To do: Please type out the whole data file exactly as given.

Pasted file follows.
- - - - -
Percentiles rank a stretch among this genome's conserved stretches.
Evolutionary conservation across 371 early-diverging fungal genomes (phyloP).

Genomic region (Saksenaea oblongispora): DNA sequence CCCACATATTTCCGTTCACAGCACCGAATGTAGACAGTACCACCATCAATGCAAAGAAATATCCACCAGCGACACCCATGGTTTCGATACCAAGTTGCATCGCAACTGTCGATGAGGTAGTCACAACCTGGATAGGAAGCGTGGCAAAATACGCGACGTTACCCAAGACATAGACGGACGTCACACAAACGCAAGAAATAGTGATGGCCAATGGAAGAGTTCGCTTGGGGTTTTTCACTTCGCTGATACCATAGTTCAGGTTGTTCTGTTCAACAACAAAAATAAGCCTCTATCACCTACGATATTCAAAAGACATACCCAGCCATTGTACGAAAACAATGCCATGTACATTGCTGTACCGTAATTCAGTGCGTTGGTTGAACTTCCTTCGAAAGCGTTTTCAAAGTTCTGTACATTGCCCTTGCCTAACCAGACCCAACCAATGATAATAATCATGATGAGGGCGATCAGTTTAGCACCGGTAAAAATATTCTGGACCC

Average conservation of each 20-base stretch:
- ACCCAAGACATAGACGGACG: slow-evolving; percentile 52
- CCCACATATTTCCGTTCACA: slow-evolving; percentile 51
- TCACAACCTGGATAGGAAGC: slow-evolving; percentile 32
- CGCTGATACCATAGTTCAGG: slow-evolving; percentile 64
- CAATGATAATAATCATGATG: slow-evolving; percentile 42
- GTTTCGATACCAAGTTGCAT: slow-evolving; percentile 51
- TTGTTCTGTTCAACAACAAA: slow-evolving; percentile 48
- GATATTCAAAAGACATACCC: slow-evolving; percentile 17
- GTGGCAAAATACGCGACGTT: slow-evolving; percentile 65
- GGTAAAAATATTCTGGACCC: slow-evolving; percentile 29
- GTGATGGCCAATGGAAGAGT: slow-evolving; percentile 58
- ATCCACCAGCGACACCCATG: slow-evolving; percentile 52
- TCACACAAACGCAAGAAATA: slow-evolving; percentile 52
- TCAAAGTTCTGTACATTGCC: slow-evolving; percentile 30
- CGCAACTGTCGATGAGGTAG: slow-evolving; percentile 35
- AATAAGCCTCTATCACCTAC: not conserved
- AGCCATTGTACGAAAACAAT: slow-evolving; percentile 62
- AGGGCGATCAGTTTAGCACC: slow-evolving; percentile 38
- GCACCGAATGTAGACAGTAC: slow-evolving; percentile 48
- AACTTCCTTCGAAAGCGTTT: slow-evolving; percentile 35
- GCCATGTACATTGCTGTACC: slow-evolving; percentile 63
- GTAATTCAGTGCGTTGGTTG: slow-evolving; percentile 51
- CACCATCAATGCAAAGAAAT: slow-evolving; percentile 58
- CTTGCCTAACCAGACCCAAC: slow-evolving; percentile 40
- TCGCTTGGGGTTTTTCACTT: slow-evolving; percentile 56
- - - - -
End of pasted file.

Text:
Percentiles rank a stretch among this genome's conserved stretches.
Evolutionary conservation across 371 early-diverging fungal genomes (phyloP).

Genomic region (Saksenaea oblongispora): DNA sequence CCCACATATTTCCGTTCACAGCACCGAATGTAGACAGTACCACCATCAATGCAAAGAAATATCCACCAGCGACACCCATGGTTTCGATACCAAGTTGCATCGCAACTGTCGATGAGGTAGTCACAACCTGGATAGGAAGCGTGGCAAAATACGCGACGTTACCCAAGACATAGACGGACGTCACACAAACGCAAGAAATAGTGATGGCCAATGGAAGAGTTCGCTTGGGGTTTTTCACTTCGCTGATACCATAGTTCAGGTTGTTCTGTTCAACAACAAAAATAAGCCTCTATCACCTACGATATTCAAAAGACATACCCAGCCATTGTACGAAAACAATGCCATGTACATTGCTGTACCGTAATTCAGTGCGTTGGTTGAACTTCCTTCGAAAGCGTTTTCAAAGTTCTGTACATTGCCCTTGCCTAACCAGACCCAACCAATGATAATAATCATGATGAGGGCGATCAGTTTAGCACCGGTAAAAATATTCTGGACCC

Average conservation of each 20-base stretch:
- ACCCAAGACATAGACGGACG: slow-evolving; percentile 52
- CCCACATATTTCCGTTCACA: slow-evolving; percentile 51
- TCACAACCTGGATAGGAAGC: slow-evolving; percentile 32
- CGCTGATACCATAGTTCAGG: slow-evolving; percentile 64
- CAATGATAATAATCATGATG: slow-evolving; percentile 42
- GTTTCGATACCAAGTTGCAT: slow-evolving; percentile 51
- TTGTTCTGTTCAACAACAAA: slow-evolving; percentile 48
- GATATTCAAAAGACATACCC: slow-evolving; percentile 17
- GTGGCAAAATACGCGACGTT: slow-evolving; percentile 65
- GGTAAAAATATTCTGGACCC: slow-evolving; percentile 29
- GTGATGGCCAATGGAAGAGT: slow-evolving; percentile 58
- ATCCACCAGCGACACCCATG: slow-evolving; percentile 52
- TCACACAAACGCAAGAAATA: slow-evolving; percentile 52
- TCAAAGTTCTGTACATTGCC: slow-evolving; percentile 30
- CGCAACTGTCGATGAGGTAG: slow-evolving; percentile 35
- AATAAGCCTCTATCACCTAC: not conserved
- AGCCATTGTACGAAAACAAT: slow-evolving; percentile 62
- AGGGCGATCAGTTTAGCACC: slow-evolving; percentile 38
- GCACCGAATGTAGACAGTAC: slow-evolving; percentile 48
- AACTTCCTTCGAAAGCGTTT: slow-evolving; percentile 35
- GCCATGTACATTGCTGTACC: slow-evolving; percentile 63
- GTAATTCAGTGCGTTGGTTG: slow-evolving; percentile 51
- CACCATCAATGCAAAGAAAT: slow-evolving; percentile 58
- CTTGCCTAACCAGACCCAAC: slow-evolving; percentile 40
- TCGCTTGGGGTTTTTCACTT: slow-evolving; percentile 56